Have you ever played the game Balderdash? It’s that hilarious board-slash-card game where players are given a ridiculous-sounding, yet totally real, word, and then have to guess what it means while making up a false meaning to fool their fellow players.
Many of these wild words come from objects we didn’t even know had actual names — like that bit of plastic on the end of your shoelace. Here are twenty real objects with names you can add to your secret vocabulary. You never know when you’ll need to find the right words!
1. Zarf: If you’ve ever ordered a hot coffee to go from your favorite coffeeshop, you’re familiar with a zarf — the cardboard sleeve for take-out cups that protects your hand from scalding.
Robert Kamau/GC Images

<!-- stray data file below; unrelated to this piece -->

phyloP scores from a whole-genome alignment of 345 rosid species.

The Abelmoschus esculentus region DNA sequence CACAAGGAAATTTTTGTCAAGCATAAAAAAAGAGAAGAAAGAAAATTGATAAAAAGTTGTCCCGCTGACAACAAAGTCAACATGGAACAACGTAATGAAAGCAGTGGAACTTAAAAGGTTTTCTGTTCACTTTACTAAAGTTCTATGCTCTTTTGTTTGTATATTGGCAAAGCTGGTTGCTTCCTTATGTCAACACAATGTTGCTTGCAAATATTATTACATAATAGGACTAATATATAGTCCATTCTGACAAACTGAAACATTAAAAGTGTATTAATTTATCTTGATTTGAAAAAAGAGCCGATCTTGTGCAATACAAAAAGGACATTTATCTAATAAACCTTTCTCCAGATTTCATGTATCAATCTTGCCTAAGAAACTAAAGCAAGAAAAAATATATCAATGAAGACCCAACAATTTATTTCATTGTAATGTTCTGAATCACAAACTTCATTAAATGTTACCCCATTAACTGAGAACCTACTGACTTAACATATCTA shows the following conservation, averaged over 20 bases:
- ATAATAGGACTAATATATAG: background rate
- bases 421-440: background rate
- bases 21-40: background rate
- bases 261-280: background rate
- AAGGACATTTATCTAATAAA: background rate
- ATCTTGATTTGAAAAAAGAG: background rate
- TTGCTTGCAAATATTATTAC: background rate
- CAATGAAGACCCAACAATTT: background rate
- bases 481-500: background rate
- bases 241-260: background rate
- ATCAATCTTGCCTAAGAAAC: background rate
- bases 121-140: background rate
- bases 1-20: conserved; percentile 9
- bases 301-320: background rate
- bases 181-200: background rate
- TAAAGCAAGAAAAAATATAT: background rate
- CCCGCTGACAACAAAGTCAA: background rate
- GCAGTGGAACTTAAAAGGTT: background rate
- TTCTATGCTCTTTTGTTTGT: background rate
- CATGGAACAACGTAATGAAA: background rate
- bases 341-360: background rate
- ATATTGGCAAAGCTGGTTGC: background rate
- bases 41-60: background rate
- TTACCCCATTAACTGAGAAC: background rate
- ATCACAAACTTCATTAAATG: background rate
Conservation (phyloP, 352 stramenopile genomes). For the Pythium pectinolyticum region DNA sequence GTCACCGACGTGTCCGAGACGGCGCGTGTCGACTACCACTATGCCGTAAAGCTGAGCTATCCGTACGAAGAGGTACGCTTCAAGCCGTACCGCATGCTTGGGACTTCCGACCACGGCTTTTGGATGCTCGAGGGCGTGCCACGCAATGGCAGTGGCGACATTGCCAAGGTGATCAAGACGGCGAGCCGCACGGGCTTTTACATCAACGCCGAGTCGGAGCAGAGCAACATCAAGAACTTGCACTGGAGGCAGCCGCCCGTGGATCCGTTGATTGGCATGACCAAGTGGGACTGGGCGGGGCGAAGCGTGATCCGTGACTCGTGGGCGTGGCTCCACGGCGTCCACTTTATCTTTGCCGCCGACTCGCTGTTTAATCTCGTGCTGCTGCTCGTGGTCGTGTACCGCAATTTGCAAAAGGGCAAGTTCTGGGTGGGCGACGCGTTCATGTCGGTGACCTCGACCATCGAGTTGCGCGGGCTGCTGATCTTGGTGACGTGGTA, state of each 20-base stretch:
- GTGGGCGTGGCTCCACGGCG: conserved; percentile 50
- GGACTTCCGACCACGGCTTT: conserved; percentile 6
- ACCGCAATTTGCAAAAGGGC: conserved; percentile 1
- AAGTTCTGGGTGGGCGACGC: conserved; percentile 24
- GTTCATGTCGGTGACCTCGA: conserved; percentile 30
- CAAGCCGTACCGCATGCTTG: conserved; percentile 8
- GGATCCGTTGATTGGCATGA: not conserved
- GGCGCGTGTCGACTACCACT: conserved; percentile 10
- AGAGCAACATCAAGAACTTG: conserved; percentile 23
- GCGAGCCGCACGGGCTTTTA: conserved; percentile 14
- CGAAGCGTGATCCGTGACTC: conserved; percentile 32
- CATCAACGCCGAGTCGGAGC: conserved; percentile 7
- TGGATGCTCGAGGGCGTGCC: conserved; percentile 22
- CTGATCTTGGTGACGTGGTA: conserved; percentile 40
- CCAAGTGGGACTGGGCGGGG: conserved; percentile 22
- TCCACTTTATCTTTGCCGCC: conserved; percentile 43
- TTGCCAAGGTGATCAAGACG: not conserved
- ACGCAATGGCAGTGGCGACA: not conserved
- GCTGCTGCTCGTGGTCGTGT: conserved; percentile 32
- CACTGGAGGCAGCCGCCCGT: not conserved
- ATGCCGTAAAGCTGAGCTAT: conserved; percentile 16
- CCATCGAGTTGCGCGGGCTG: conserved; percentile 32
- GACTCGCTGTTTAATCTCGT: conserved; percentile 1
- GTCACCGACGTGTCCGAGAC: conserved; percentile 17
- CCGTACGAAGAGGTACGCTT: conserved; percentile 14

2. Keeper: You don’t always notice a keeper, but you notice when it breaks. It’s that loop on a belt, next to the buckle, that keeps the strap secured and not flapping in the breeze.
3. Muntin: A muntin is a strip or grid of metal, wood, or plastic that separates window panes and holds them in place. In the modern era, muntins are often faux, and are inserted over a single-pane window to give it a more historic look.
4. Barm: Hey, don’t barm in my drink! If you pull a pint of beer without slanting the glass, you’ll end up with a lot of barm, which is that layer of foam on top of alcohol. It’s also referred to as the head.
5. Punt: A manufacturing feature left over from the old glassblowing days, a punt is that little indent in bottom of wine bottles where the glassblowing tube was attached to the bottle itself. Sommeliers often use it to rest their thumb in while they pour.
Times of Malta
6. Griffonage: A doctor’s note or prescription can often appear to be scribbled in griffonage, which is the dictionary term for handwriting that’s a “crude or illegible scrawl.” However, doctors actually write in medical shorthand, which is why we can’t read it, but the pharmacist can.